Post Edited by FaeryBee on 7/30/17 to add link:
Symptoms and Treatment of Bumblefoot
Always see an Avian Vet for the proper diagnosis and treatment plan.
Bumblefoot needs expert care, particularly antibiotics to fight infection.
Bumblefoot usually noticeably starts as either swelling of the foot (or both feet) along with what looks like a sore on either the toes, or more commonly, on the bottom of the feet. You may see a little round red or black spot on the very bottom of the foot (that is the area of infection).
There are various causes for Bumblefoot, but most cases will inevitably become severe (and sometimes very quickly) if the infection is not treated.
Sand perches, rough perches, wire perches, and plastic perches may cause foot problems - especially if that is all the bird has to sit on. The best to use are those perches made of wood styled after 'branches' with irregular or multiple sizes on the same perch. (Make sure they don't have splinters).
A rope perch is especially helpful to give a little relief when when a budgie has foot problems. Just monitor your budgie to ensure he is not chewing on the fibers of the rope as ingesting the fibers can cause impaction of the crop.
Bumblefoot may be caused or exacerbated by Vitamin A deficiency.
One of the highest Vitamin A content foods that birds enjoy is sweet potatoes. Keep offering mashed sweet potatoes every day until your bird gets used to it
Make extra certain (especially when a bird has infection) - to keep the cage and perches clean. One of the safest and non-toxic ways to clean perches is to take them out and clean them with hot water and pour white vinegar on the perches/toys/cage.
If you do not have an Avian vet near you, ask your regular vet or a 'bird specialist' if they have one at your local vet office: to prescribe you cephalexin. Mine mixed the antibiotic with some orange flavoring and my bird actually likes the taste! It needs to be refrigerated. You have to very carefully dribble a little drop barely inside of their beak (left side is best). But your vet can show you how to do that.
Holding the bird still
Wrap the bird in one piece of regular paper towel. Kind of wrap them like a burrito and keep them all wrapped up (not overly tight where they can't breathe, but tight enough so they don't have any wiggle room. Wrap them all the way up except leaving their head exposed (and feet also - that is if you are trying to work with their feet at that time). Hold them near the sides of their neck/head, gently, but holding them still if you are trying to give them medicine.
The vet may prescribe a topical ointment to apply on the feet.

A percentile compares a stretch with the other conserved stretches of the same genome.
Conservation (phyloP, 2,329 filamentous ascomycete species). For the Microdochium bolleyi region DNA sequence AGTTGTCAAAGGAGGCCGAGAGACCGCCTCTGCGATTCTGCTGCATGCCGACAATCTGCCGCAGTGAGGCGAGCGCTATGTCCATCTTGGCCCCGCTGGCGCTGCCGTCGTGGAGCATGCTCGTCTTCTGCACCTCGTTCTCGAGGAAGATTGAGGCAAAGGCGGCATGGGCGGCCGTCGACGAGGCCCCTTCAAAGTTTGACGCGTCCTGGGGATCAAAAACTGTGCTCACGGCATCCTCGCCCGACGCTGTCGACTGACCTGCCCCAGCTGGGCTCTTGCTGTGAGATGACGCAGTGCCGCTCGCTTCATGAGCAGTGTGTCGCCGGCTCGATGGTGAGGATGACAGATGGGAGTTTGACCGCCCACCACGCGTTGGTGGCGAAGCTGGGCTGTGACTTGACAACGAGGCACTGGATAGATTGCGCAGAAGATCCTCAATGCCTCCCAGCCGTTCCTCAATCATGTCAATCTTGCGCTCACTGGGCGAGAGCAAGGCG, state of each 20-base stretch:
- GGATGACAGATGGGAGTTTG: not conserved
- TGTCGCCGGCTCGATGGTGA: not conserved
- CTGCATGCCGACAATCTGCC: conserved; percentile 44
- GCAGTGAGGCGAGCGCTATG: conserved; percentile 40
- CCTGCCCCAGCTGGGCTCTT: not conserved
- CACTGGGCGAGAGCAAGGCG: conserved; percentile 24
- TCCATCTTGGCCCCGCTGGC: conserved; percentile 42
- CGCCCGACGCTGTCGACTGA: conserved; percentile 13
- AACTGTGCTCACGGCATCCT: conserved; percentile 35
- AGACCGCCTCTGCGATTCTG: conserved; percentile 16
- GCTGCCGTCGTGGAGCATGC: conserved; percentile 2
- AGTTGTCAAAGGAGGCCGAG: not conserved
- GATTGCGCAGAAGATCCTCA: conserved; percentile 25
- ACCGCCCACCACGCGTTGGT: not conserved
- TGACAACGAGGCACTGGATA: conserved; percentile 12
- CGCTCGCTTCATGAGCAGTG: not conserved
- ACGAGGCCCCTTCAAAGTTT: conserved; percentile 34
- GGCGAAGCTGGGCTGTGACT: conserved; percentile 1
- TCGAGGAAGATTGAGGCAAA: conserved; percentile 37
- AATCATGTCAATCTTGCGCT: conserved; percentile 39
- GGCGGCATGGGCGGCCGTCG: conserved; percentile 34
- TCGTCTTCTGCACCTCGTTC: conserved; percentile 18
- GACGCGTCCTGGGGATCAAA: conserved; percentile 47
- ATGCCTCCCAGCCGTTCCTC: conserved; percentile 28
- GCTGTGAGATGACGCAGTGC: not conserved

Some vets will prescribe TRIZCHLOR wipes which are basically medicated wipes used to help treat many different types of skin problems.
Amazon sells these at a much lower cost than the vet may charge.
Dissolve a teaspoon of plain, unscented Espom Salt in very warm water (about a cup). Let cool just a little and then try to hold your bird's feet still in the warm (not hot) water for as long as you can (mine would only do so for about a minute at a time). Repeat twice a day. If you get the salt water all over feathers, wash it off and carefully towel dry the bird by holding gently in a washcloth to get them warm. Remember to use a shallow dish and only soak the feet, nothing higher.
Use either Neosporin or Sudocrem
Apply twice a day to the affected areas of the feet. Try to be as careful as [/B]possible to not get on feathers, though inevitably a tiny bit will still get on them. These products don't have a scent and are the safest to use without having a prescription.
Won't drink water?
If a bird is sick and either has little energy to get water or just won't drink water and won't drink for you if you hold up the container for it, buy an empty cheap spray bottle like from the dollar store or walmart (clean and empty - NOT having ever had chemicals or anything in it of course). Fill with a bit of bottled or filtered water and spray multiple times a day - water droplets onto a clean toy that has a mirror on it. Make sure the mirror is hanging near the bird so they can easily reach it without much effort at all. Budgies seem to almost always love to lick the water off the mirrors.
You can also give your budgie millet soaked in electrolyte solution as suggested in the thread linked below
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